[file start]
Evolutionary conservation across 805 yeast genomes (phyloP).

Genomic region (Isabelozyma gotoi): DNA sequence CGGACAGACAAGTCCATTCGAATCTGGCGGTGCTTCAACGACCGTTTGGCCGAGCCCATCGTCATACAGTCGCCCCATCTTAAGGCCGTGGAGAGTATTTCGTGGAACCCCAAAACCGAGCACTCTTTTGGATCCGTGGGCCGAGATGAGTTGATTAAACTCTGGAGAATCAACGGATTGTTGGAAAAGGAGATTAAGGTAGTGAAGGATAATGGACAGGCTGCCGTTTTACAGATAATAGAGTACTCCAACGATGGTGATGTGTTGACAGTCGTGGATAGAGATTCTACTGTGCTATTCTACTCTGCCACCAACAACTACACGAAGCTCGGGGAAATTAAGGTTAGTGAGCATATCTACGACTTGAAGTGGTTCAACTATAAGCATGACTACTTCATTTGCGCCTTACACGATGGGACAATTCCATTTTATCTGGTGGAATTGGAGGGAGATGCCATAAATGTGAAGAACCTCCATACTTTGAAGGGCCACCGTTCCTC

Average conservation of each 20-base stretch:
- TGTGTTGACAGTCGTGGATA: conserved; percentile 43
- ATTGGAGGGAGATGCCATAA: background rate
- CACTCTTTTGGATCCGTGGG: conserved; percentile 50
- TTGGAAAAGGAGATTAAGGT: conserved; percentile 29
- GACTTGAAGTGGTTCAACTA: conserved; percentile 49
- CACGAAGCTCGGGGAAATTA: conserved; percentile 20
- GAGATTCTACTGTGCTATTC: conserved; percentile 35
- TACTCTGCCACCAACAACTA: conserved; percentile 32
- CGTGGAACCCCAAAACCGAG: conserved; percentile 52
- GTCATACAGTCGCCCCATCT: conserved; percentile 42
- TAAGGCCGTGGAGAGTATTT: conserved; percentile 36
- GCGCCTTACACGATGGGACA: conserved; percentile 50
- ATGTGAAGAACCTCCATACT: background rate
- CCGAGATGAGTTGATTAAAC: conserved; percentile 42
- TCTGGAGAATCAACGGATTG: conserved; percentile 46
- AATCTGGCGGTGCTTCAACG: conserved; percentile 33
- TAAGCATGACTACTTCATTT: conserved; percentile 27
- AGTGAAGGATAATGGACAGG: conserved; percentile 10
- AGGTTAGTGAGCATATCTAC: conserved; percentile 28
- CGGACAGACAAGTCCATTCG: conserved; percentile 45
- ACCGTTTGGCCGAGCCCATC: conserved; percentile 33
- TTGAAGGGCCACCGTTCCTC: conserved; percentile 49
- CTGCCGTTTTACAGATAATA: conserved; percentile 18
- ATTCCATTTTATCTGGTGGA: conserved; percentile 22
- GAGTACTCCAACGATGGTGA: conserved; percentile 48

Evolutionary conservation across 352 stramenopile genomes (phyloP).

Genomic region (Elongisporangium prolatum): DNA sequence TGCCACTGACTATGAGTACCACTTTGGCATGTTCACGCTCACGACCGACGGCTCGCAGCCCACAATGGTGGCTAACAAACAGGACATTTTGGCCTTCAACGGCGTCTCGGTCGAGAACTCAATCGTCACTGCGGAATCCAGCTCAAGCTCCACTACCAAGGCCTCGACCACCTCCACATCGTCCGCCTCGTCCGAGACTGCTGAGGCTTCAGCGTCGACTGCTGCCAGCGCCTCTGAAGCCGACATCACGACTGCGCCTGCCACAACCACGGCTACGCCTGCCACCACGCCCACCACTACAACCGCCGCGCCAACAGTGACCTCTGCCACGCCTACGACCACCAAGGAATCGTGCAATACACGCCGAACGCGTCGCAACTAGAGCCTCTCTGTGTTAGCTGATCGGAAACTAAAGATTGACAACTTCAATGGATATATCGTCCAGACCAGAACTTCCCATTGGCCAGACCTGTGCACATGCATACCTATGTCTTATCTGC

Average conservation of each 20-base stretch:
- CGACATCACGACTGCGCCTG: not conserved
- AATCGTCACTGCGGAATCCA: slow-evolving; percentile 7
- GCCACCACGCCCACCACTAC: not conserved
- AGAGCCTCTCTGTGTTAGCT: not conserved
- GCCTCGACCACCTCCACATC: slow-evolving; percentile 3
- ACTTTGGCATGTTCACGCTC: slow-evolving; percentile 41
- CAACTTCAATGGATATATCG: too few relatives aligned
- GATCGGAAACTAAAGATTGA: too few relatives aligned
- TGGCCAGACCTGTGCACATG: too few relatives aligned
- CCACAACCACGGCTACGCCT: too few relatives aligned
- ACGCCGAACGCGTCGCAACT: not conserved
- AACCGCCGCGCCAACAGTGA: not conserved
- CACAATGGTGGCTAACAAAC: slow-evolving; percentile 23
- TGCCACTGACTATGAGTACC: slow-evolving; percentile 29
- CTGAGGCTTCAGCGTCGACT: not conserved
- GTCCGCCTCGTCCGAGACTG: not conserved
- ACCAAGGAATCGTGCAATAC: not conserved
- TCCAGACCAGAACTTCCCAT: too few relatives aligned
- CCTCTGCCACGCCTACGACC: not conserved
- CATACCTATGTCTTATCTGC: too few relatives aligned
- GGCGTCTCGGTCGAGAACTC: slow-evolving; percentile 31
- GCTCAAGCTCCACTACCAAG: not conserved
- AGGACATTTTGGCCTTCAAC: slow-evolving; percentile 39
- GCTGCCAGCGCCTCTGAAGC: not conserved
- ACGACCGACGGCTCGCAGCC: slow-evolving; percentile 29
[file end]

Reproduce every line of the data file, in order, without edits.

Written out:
Evolutionary conservation across 805 yeast genomes (phyloP).

Genomic region (Isabelozyma gotoi): DNA sequence CGGACAGACAAGTCCATTCGAATCTGGCGGTGCTTCAACGACCGTTTGGCCGAGCCCATCGTCATACAGTCGCCCCATCTTAAGGCCGTGGAGAGTATTTCGTGGAACCCCAAAACCGAGCACTCTTTTGGATCCGTGGGCCGAGATGAGTTGATTAAACTCTGGAGAATCAACGGATTGTTGGAAAAGGAGATTAAGGTAGTGAAGGATAATGGACAGGCTGCCGTTTTACAGATAATAGAGTACTCCAACGATGGTGATGTGTTGACAGTCGTGGATAGAGATTCTACTGTGCTATTCTACTCTGCCACCAACAACTACACGAAGCTCGGGGAAATTAAGGTTAGTGAGCATATCTACGACTTGAAGTGGTTCAACTATAAGCATGACTACTTCATTTGCGCCTTACACGATGGGACAATTCCATTTTATCTGGTGGAATTGGAGGGAGATGCCATAAATGTGAAGAACCTCCATACTTTGAAGGGCCACCGTTCCTC

Average conservation of each 20-base stretch:
- TGTGTTGACAGTCGTGGATA: conserved; percentile 43
- ATTGGAGGGAGATGCCATAA: background rate
- CACTCTTTTGGATCCGTGGG: conserved; percentile 50
- TTGGAAAAGGAGATTAAGGT: conserved; percentile 29
- GACTTGAAGTGGTTCAACTA: conserved; percentile 49
- CACGAAGCTCGGGGAAATTA: conserved; percentile 20
- GAGATTCTACTGTGCTATTC: conserved; percentile 35
- TACTCTGCCACCAACAACTA: conserved; percentile 32
- CGTGGAACCCCAAAACCGAG: conserved; percentile 52
- GTCATACAGTCGCCCCATCT: conserved; percentile 42
- TAAGGCCGTGGAGAGTATTT: conserved; percentile 36
- GCGCCTTACACGATGGGACA: conserved; percentile 50
- ATGTGAAGAACCTCCATACT: background rate
- CCGAGATGAGTTGATTAAAC: conserved; percentile 42
- TCTGGAGAATCAACGGATTG: conserved; percentile 46
- AATCTGGCGGTGCTTCAACG: conserved; percentile 33
- TAAGCATGACTACTTCATTT: conserved; percentile 27
- AGTGAAGGATAATGGACAGG: conserved; percentile 10
- AGGTTAGTGAGCATATCTAC: conserved; percentile 28
- CGGACAGACAAGTCCATTCG: conserved; percentile 45
- ACCGTTTGGCCGAGCCCATC: conserved; percentile 33
- TTGAAGGGCCACCGTTCCTC: conserved; percentile 49
- CTGCCGTTTTACAGATAATA: conserved; percentile 18
- ATTCCATTTTATCTGGTGGA: conserved; percentile 22
- GAGTACTCCAACGATGGTGA: conserved; percentile 48

Evolutionary conservation across 352 stramenopile genomes (phyloP).

Genomic region (Elongisporangium prolatum): DNA sequence TGCCACTGACTATGAGTACCACTTTGGCATGTTCACGCTCACGACCGACGGCTCGCAGCCCACAATGGTGGCTAACAAACAGGACATTTTGGCCTTCAACGGCGTCTCGGTCGAGAACTCAATCGTCACTGCGGAATCCAGCTCAAGCTCCACTACCAAGGCCTCGACCACCTCCACATCGTCCGCCTCGTCCGAGACTGCTGAGGCTTCAGCGTCGACTGCTGCCAGCGCCTCTGAAGCCGACATCACGACTGCGCCTGCCACAACCACGGCTACGCCTGCCACCACGCCCACCACTACAACCGCCGCGCCAACAGTGACCTCTGCCACGCCTACGACCACCAAGGAATCGTGCAATACACGCCGAACGCGTCGCAACTAGAGCCTCTCTGTGTTAGCTGATCGGAAACTAAAGATTGACAACTTCAATGGATATATCGTCCAGACCAGAACTTCCCATTGGCCAGACCTGTGCACATGCATACCTATGTCTTATCTGC

Average conservation of each 20-base stretch:
- CGACATCACGACTGCGCCTG: not conserved
- AATCGTCACTGCGGAATCCA: slow-evolving; percentile 7
- GCCACCACGCCCACCACTAC: not conserved
- AGAGCCTCTCTGTGTTAGCT: not conserved
- GCCTCGACCACCTCCACATC: slow-evolving; percentile 3
- ACTTTGGCATGTTCACGCTC: slow-evolving; percentile 41
- CAACTTCAATGGATATATCG: too few relatives aligned
- GATCGGAAACTAAAGATTGA: too few relatives aligned
- TGGCCAGACCTGTGCACATG: too few relatives aligned
- CCACAACCACGGCTACGCCT: too few relatives aligned
- ACGCCGAACGCGTCGCAACT: not conserved
- AACCGCCGCGCCAACAGTGA: not conserved
- CACAATGGTGGCTAACAAAC: slow-evolving; percentile 23
- TGCCACTGACTATGAGTACC: slow-evolving; percentile 29
- CTGAGGCTTCAGCGTCGACT: not conserved
- GTCCGCCTCGTCCGAGACTG: not conserved
- ACCAAGGAATCGTGCAATAC: not conserved
- TCCAGACCAGAACTTCCCAT: too few relatives aligned
- CCTCTGCCACGCCTACGACC: not conserved
- CATACCTATGTCTTATCTGC: too few relatives aligned
- GGCGTCTCGGTCGAGAACTC: slow-evolving; percentile 31
- GCTCAAGCTCCACTACCAAG: not conserved
- AGGACATTTTGGCCTTCAAC: slow-evolving; percentile 39
- GCTGCCAGCGCCTCTGAAGC: not conserved
- ACGACCGACGGCTCGCAGCC: slow-evolving; percentile 29